A Garnishee lacks the power to fight the cause of a Judgement Debtor.

 

Guaranty Trust Bank Plc v. Innoson Nig. Ltd. [2017] 16 NWLR (Pt. 1591) 181 at 203, paras. D-F, per Eko, JSC:

“It is not for a garnishee to fight the cause of a judgment debtor who either accepts the judgment against him and does nothing about it, or who may be indolent to fight his cause. No power in law inheres in the garnishee to make himself a busybody and proceed like Don Quixote, the Knight Errant, to fight the cause of the judgment debtor who is his customer. A judgment debtor whose money or property is seized or attached through garnishee proceedings in excess of the judgment sum has several options in law to deploy to forestall such unwarranted seizure or attachment. It is not for the garnishee to embark on any of such options, which he lacks the locus standi to embark on. The cause of action accruable to the garnishee in a garnishee proceeding is quite a limited one. It does not include his usurping the cause of action of the Judgment Debtor.”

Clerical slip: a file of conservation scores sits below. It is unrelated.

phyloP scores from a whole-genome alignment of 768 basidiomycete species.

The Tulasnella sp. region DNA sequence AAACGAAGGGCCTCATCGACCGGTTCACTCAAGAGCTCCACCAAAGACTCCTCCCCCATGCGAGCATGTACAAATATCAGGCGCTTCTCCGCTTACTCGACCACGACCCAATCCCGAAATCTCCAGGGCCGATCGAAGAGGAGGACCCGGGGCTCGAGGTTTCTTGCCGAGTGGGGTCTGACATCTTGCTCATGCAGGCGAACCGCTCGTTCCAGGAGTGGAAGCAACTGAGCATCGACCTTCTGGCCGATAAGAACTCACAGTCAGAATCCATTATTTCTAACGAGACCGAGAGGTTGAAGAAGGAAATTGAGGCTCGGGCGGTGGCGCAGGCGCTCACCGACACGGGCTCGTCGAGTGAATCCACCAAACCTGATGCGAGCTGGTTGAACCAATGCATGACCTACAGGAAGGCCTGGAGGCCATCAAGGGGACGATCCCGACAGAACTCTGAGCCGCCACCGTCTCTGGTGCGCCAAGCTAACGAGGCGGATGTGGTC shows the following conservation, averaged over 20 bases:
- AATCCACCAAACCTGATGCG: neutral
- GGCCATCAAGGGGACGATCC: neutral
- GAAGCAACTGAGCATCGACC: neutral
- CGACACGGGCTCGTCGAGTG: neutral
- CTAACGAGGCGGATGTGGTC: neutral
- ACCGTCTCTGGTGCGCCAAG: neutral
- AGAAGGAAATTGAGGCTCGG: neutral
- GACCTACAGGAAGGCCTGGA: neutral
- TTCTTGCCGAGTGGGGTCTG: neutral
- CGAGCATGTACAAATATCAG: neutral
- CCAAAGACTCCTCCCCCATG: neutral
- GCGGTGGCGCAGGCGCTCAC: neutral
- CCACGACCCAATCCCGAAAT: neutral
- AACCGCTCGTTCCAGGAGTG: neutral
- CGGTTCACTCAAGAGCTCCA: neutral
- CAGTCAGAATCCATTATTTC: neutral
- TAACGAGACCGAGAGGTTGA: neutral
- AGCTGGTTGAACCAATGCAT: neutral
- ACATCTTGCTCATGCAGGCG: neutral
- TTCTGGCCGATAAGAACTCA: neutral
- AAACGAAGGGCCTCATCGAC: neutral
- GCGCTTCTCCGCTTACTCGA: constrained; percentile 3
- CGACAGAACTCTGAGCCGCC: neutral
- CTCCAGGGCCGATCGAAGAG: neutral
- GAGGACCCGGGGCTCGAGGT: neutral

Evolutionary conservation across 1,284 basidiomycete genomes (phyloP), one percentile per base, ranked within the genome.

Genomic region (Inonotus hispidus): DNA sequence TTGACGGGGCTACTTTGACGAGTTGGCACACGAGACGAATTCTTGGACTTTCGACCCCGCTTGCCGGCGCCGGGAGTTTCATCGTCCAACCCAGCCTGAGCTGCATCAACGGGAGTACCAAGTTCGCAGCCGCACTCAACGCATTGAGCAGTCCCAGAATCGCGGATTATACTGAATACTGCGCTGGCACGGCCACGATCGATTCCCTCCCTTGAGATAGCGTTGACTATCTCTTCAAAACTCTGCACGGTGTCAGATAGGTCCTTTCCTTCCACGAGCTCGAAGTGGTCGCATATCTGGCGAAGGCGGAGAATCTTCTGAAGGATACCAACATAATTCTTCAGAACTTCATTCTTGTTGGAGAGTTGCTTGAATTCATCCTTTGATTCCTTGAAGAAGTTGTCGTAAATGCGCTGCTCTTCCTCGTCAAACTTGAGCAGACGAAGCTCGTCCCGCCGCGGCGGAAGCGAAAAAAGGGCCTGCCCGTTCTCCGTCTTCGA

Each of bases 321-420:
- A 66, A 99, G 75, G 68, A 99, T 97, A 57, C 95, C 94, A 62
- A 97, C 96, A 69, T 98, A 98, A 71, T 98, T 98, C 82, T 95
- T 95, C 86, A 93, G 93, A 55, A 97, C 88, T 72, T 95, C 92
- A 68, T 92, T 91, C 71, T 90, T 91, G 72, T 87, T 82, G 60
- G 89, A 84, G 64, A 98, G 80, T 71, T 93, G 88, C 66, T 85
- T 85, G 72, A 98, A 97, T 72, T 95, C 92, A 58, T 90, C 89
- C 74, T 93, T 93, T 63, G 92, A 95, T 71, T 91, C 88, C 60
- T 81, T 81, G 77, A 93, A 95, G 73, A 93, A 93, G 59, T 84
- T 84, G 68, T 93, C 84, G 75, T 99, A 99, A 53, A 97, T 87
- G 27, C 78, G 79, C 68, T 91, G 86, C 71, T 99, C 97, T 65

Notes:

The Supreme Court by the above statement further reiterated what is otherwise trite principle of law regarding garnishee proceedings. It remains a mystery why the Appellant decided to fight what the apex Court rightly described as a mischievous proxy war against a Judgment that does not concern it.

Of course, the Appellant and the Respondent have been at each other’s throats in recent times. That is however not our concern here. It is enough to mention that banks, as garnishees, must take serious note of the Supreme Court’s pronouncement and avoid taking mischievous steps capable of frustrating a successful litigant from reaping the fruits of his judgment.



Stephen Azubuike
Author: Stephen Azubuike
Stephen is a Legal Practitioner, Consultant, Mediator and Social Entrepreneur. He is the Managing Attorney at Splendour Legal Consultants. He has successfully argued cases from the High Courts of various jurisdictions to the Appellate Courts. Desirous of implementing new legal solutions, he founded Stephen Legal, a firm in the business of providing innovative legal insights and easy solution in this information age. Stephen serves as a volunteer at Prof. Pat. Utomi’s Centre for Values in Leadership in Lagos, given his passion for capacity building and leadership development. He is also a member of the Continuing Professional Development (CPD) Committee of the Nigerian Bar Association (Lagos Branch).

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